As discussed in Becker et al. (2017), human well-being and progress are areas in which composite indicators are popular, covering themes from happiness-adjusted income to environmentally adjusted income, from child development to information and communication technology. They are also used in the analysis of innovation (Balcerzak and Pietrzak 2017a; Dutta, Lanvin and Wunsch-Vincent 2018; Hausken and Moxnes 2019; Żelazny and Pietrucha 2017), analysis of real estate markets (Małkowska and Głuszak 2016), countries’ competitiveness (Cheba and Szopik-Depczynska 2017; World Bank 2019; Kruk and Waśniewska 2017; Schwab 2019), socio-economic development (Bartkowiak-Bakun 2017; Mazziotta and Pareto 2016), the quality of institutions (Balcerzak and Pietrzak 2017b), sustainable development (Balcerzak and Pietrzak 2017c; Luzzati and Gucciardi 2015; Semenenko et al. 2019), the standard of living (Greyling and Tregenna 2017; Kuc 2017), well-being (Barrington-Leigh and Escande 2018; Chaaban et al. 2016; Peiro-Palomino and Picazo-Tadeo 2018) and many others (Aparicio and Kapelko 2019; Capecchi and Simone 2019; Dinis et al. 2019; Marozzi 2015; Mann and Shideler 2015; Michener 2015; Miro and Piffaut 2019; Rogalska 2018). Many composite indicators target issues of sustainability. In this respect, an ongoing line of inquiry is to understand why these measures seem to have little traction, e.g. in relation to their capacity to displace established indicators such as gross domestic product (GDP) as measures of progress (Boulanger 2018; Popp Berman and Hirschman 2018). We return to these themes later in the paper.

Pros and Cons of Composite Indicators

An existing handbook on composite indicators (OECD-JRC 2008) lists several pros and cons of these measures (Table 1).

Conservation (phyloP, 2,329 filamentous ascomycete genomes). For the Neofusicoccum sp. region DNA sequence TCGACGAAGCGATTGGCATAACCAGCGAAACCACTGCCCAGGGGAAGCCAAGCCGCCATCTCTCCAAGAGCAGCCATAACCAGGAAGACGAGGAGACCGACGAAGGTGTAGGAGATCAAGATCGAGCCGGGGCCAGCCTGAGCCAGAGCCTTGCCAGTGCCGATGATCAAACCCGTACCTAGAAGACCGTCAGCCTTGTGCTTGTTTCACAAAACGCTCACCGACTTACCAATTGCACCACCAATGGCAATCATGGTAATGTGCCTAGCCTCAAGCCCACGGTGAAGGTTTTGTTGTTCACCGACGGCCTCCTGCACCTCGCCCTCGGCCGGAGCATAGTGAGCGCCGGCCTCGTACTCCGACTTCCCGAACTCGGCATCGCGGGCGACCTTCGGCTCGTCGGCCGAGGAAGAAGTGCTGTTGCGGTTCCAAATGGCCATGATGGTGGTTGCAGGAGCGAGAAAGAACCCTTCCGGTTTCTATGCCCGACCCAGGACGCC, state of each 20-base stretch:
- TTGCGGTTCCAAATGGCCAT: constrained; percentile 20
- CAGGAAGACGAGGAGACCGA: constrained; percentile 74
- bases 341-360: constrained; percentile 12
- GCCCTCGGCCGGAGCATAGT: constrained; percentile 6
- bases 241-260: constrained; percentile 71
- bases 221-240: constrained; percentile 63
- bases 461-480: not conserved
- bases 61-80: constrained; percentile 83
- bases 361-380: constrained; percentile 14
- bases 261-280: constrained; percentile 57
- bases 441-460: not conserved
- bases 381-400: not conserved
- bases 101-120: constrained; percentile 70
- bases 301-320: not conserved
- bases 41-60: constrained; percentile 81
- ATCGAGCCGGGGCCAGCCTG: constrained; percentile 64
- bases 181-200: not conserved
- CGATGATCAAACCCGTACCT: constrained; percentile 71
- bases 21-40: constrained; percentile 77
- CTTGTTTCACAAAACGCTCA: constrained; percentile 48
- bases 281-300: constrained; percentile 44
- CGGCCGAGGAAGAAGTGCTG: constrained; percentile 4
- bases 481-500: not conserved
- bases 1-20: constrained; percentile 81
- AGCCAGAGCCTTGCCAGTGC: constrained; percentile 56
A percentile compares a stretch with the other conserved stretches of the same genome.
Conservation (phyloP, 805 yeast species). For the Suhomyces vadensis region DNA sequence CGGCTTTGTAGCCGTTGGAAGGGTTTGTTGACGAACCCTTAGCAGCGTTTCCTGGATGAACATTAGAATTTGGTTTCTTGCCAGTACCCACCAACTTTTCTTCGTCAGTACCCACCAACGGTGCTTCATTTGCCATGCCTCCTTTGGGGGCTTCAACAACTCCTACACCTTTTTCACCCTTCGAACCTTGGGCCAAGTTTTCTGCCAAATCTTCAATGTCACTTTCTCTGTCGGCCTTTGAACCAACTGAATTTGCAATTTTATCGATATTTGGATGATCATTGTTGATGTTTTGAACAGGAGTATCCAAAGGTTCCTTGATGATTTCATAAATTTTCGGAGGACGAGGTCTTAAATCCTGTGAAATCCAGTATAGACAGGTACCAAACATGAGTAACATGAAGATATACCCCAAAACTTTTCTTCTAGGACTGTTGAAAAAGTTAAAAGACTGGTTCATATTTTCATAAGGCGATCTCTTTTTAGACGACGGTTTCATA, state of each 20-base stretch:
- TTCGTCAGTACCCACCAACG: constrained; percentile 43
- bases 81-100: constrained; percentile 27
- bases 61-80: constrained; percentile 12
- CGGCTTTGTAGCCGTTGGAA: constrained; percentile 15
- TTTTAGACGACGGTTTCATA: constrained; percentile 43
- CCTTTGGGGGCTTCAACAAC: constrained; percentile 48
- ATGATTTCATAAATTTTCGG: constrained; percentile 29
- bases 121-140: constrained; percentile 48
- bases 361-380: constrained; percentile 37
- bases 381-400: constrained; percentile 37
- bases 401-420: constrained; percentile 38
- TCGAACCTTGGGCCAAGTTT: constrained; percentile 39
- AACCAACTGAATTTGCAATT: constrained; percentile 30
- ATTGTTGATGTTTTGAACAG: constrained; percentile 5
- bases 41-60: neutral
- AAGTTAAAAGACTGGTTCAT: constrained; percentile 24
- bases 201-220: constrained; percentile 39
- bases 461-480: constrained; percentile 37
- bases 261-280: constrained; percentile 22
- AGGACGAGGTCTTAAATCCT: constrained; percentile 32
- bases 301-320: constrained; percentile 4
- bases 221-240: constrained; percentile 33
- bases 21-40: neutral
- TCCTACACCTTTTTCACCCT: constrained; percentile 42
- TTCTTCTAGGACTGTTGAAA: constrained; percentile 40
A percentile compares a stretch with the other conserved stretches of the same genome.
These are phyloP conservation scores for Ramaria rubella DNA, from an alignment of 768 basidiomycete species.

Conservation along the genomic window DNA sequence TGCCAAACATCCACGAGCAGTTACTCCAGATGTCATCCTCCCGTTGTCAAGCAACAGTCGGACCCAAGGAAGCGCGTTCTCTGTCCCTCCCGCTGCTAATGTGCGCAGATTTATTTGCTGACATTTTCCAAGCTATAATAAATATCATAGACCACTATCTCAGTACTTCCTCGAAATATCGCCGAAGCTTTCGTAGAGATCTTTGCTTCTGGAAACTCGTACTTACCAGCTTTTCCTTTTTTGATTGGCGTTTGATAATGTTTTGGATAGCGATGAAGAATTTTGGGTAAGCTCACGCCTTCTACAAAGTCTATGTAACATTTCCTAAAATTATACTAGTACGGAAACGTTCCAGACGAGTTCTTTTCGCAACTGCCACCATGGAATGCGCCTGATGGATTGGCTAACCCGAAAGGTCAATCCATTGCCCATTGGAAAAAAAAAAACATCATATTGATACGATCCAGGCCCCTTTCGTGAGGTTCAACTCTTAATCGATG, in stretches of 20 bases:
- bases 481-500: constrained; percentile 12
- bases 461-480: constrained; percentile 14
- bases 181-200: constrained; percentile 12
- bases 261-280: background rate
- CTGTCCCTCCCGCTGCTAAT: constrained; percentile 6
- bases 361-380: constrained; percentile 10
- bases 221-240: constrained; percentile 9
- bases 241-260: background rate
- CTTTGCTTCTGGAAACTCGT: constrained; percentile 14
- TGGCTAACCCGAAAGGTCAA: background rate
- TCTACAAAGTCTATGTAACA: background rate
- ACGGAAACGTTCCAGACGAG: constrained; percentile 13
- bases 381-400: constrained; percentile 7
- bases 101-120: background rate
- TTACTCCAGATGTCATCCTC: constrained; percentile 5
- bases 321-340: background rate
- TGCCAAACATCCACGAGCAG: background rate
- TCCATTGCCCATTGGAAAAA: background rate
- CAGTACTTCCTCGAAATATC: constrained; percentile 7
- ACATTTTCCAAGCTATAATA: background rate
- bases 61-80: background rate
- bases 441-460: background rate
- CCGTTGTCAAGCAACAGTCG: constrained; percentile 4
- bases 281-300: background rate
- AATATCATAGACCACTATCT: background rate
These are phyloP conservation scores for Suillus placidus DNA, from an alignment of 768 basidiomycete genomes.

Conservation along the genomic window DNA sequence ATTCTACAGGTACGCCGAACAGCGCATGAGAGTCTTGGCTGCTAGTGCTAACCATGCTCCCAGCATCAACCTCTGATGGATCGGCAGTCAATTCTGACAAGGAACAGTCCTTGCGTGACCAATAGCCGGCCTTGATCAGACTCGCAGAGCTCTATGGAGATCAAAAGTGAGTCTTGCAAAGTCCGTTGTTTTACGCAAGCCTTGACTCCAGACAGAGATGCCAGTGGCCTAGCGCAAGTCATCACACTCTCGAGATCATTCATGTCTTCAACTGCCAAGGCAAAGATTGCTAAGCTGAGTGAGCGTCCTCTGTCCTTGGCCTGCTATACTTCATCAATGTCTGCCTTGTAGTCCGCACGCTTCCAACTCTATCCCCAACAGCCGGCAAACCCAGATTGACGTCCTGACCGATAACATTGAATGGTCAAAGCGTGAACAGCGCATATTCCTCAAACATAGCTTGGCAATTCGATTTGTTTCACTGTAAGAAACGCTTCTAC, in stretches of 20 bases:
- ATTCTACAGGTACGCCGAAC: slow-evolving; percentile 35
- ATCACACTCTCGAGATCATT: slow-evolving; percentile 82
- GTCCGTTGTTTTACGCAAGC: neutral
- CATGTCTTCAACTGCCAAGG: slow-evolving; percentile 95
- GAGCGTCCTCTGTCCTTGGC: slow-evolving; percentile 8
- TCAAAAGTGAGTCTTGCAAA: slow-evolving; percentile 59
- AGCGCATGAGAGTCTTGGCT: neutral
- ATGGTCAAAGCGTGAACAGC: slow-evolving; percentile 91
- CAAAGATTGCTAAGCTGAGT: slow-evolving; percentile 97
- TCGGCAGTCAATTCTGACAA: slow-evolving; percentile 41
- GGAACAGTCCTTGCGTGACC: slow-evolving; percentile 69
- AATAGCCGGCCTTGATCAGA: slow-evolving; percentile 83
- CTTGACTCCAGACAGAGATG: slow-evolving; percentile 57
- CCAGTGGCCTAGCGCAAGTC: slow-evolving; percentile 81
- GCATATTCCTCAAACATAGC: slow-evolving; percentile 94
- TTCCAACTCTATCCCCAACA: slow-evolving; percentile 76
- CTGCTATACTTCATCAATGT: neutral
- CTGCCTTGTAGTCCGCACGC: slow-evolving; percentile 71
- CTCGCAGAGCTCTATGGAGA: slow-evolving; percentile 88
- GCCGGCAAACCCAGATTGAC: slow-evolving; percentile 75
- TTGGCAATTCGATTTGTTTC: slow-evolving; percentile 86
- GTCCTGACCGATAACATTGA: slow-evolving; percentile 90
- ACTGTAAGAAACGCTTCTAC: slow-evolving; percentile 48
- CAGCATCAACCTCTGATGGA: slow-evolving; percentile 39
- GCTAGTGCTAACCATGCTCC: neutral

Table 1 Pros and cons of composite indicators

The report by Stiglitz et al. (2009) considers composite indexes (CIs) problematic because even when the weighting procedure is presented transparently, the normative implications of the weights are seldom spelt out or justified. Along the same lines, for Popp Berman and Hirschman “successful quantification projects tend to hide their assumptions”. The critique of CIs also feeds into the present reflection on the abuse of metrics (Muller 2018), with the example of university ranking and similar league tables standing out as controversial (Saisana et al. 2011; Wilsdon 2016).

For mainstream economics—for the purpose of this paper exemplified by the World Bank’s economist Martin Ravallion—CIs are guilty of not being constructed on sound economics. Ravallion identifies two types of indices: those built on economic theory, either direct monetary aggregates or based on shadow pricesFootnote 2; and all others, which are dismissively termed ‘mashup indices’—a definition that Ravallion applies to existing measures, such as the Human Development Index (HDI) and the Multidimensional Poverty Index (MPI).

More, in general, the use of Economics as a master discipline to adjudicate the soundness of any form of knowledge has suffered, after the internal discussion in economics on the role of mathematics and modelling. Initiated after the models’ inability to predict the last recession (Mirowski 2013), this discussion gave birth to a new term, ‘mathiness’—coined by the economist Paul Romer (2015), defined as the use of mathematics to veil positions which are in fact normative. The use of prices—whether real or shadow—is in itself fraught with the crucial normative assumption that socio-ecological outcomes can be represented in monetary terms (Funtowicz and Ravetz 1994). Finally, doubts remain as to what constitutes a ‘sound economic theory’, given the present controversy in the profession against the prevailing economic paradigm (Reinert 2008; Rethinking Economics 2017).